Has Mainstream Hip-Hop Lost Its Credibility?

Hip-hop journalist and “Media Assassin” Harry Allen talks about what’s next for rap.

By Alain StephensFebruary 12, 2015 9:48 am

From Billboard’s Top 100 to the the latest Kidz Bop album – hip hop music made it’s way into the center of mainstream culture. It’s a far cry from the past iterations of hip-hop, where the genre was relegated to a dedicated few, somewhat ostracized and even feared by the populace at large.

The music that was once described by rapper Chuck D as “the CNN for black people” is now a multimillion dollar industry. And just like anything that has become popularized and homogenized it begs the question: what does this do for the music’s authenticity?

Well for Hip-hop journalist and “Media Assassin” Harry Allen, the answer is a complicated one.

“In American culture there is always a tradeoff,” Allen says. “As the music has become bigger and more widely accessible, it’s become more generic in a certain sense.” Allen spent his formative years working alongside the influential rap group Public Enemy, a group who cemented their popularity in what would later be known as the golden age of hip-hop. Public Enemy’s moniker held true as the group faced a plethora of controversy.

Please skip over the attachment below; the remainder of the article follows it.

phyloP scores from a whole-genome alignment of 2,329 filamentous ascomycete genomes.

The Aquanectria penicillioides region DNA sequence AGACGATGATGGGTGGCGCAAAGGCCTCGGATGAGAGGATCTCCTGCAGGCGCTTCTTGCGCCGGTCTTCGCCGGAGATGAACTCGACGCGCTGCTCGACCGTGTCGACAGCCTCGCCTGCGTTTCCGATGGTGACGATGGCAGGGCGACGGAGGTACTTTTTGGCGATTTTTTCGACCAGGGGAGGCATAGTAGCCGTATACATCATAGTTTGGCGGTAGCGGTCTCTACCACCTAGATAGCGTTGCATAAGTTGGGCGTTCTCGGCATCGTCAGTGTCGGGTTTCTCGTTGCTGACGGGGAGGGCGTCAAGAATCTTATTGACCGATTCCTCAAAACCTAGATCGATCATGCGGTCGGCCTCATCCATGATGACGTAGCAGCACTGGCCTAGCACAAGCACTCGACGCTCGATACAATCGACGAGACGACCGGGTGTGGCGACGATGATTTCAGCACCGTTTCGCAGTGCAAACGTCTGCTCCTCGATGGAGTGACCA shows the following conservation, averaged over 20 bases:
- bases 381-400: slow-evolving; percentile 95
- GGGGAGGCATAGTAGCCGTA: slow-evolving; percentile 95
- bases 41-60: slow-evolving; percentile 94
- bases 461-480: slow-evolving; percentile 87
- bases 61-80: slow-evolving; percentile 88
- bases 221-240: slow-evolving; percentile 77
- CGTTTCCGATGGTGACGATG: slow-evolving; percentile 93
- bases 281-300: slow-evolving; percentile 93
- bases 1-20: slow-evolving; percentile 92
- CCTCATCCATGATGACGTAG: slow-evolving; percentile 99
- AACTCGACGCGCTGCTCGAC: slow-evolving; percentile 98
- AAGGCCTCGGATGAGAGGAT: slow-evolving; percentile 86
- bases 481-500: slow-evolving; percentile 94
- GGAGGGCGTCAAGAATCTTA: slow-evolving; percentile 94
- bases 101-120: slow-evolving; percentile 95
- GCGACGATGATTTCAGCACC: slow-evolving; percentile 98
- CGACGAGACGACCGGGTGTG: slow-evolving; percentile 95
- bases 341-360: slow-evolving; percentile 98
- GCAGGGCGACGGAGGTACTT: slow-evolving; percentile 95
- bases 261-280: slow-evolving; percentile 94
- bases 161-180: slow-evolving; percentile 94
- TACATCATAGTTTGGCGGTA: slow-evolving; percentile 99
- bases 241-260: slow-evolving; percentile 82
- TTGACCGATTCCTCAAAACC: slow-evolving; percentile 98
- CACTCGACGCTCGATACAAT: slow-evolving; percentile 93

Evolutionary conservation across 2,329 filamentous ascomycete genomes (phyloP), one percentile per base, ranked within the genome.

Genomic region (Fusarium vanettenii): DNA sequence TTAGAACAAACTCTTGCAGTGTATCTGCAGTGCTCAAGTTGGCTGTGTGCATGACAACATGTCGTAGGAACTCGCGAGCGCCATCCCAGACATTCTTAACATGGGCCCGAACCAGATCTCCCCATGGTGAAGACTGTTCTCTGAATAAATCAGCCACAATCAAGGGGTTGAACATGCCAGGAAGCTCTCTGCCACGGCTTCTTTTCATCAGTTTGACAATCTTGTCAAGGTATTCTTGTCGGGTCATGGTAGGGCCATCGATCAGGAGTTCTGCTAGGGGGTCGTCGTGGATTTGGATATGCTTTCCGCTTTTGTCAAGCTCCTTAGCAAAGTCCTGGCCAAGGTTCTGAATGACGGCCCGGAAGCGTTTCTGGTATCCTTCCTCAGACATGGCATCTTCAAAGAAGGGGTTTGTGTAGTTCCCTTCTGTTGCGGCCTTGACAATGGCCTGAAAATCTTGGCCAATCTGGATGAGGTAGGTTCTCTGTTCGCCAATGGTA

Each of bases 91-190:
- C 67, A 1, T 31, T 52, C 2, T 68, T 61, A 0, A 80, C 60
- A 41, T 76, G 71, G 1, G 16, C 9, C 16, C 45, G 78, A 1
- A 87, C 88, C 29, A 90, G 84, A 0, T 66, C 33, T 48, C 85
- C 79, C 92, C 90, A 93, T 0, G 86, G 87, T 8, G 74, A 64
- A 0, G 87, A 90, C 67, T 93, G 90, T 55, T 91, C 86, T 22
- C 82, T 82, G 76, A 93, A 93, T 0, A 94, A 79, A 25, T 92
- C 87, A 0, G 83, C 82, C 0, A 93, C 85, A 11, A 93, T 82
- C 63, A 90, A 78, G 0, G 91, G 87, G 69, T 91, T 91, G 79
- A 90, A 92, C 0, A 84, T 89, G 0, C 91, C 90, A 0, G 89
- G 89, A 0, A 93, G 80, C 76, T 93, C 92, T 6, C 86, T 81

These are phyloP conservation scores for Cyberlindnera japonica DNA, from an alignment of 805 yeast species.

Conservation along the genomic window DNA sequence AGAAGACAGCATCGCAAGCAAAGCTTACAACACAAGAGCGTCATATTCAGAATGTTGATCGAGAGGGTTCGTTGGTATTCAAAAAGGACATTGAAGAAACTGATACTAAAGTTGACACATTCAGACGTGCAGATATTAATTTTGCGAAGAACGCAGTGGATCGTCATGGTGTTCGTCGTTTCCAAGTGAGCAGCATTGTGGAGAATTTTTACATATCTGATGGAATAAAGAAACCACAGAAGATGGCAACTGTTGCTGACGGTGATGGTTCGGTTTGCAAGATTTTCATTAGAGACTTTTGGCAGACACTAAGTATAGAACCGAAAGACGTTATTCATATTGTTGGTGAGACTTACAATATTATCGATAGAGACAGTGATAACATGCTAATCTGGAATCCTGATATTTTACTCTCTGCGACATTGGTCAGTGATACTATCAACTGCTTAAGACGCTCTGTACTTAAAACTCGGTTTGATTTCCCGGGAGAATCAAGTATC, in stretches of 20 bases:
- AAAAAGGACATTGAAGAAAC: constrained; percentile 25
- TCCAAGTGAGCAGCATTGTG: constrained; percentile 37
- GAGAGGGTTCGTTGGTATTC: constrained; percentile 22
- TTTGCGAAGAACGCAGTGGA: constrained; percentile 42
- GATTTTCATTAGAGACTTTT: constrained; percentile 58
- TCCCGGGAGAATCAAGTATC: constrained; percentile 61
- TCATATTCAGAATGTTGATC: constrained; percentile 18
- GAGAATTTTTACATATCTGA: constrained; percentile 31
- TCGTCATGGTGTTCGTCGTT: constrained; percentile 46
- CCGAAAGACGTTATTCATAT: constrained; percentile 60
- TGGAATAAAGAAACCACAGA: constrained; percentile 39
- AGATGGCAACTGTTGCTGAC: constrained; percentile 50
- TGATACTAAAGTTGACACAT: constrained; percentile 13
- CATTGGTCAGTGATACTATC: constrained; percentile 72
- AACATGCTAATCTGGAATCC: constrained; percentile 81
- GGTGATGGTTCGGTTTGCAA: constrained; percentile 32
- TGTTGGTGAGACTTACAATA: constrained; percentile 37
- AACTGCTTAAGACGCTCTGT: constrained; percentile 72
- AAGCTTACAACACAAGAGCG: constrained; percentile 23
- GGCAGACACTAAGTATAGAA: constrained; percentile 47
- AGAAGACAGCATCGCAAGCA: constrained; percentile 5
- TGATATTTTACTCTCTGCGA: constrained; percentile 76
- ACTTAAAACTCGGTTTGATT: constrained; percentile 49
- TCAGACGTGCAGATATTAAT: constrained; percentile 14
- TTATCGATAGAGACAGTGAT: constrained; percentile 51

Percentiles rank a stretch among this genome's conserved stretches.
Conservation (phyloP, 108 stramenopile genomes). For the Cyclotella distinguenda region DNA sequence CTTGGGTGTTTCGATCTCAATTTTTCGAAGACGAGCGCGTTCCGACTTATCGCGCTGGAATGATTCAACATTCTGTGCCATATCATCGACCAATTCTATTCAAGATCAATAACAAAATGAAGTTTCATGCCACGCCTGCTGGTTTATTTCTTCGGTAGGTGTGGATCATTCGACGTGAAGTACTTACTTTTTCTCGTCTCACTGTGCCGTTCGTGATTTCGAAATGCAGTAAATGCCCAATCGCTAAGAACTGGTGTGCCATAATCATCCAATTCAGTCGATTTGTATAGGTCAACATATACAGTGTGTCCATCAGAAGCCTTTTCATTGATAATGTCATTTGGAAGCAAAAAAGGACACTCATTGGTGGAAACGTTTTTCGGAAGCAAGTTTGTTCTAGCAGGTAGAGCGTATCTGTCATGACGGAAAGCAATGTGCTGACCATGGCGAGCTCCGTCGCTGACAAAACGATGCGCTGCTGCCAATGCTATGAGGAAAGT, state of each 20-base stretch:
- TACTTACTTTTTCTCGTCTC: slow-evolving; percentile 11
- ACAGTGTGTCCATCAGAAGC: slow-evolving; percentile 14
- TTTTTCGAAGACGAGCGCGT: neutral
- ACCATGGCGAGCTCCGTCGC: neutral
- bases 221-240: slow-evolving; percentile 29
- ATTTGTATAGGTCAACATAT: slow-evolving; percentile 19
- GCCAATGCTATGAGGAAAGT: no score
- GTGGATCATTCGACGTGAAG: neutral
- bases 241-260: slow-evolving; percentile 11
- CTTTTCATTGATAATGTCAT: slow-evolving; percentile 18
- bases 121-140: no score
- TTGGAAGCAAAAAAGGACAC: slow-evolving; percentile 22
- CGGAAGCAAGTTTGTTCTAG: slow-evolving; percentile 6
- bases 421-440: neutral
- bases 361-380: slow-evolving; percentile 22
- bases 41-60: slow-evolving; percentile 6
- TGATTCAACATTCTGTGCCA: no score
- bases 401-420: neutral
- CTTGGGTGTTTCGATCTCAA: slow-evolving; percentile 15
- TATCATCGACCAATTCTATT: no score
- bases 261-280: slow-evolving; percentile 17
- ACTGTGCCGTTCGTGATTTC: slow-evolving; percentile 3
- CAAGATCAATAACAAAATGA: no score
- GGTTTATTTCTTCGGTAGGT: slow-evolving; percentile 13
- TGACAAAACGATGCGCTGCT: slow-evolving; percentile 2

Now though times have changed and so have audiences. Take for instance the latest super-bowl half time performance, where Missy Elliot became the throw-back surprise hit to thousands of fans, or the battle between two white artists – Iggy Azalea and Eminem for the Best Rap Album Grammy. Do these things dilute hip-hop’s credibility?

“It may,” Allen says. “I mean when you really think about it, ever since the culture was founded…it’s had to do a series of conversions.”

Allen argues that the changes being seen are part of the art forms natural evolution. Over the years rap artists have had to adapt to get broader messages to the broader audience. He claims that with that broadening, there will eventually be a certain level of dilution. “It’s just going to become wallpaper at some point,” Allen says. “Thankfully we do have tremendous art that’s recorded – a lot of which people haven’t really grappled with yet.”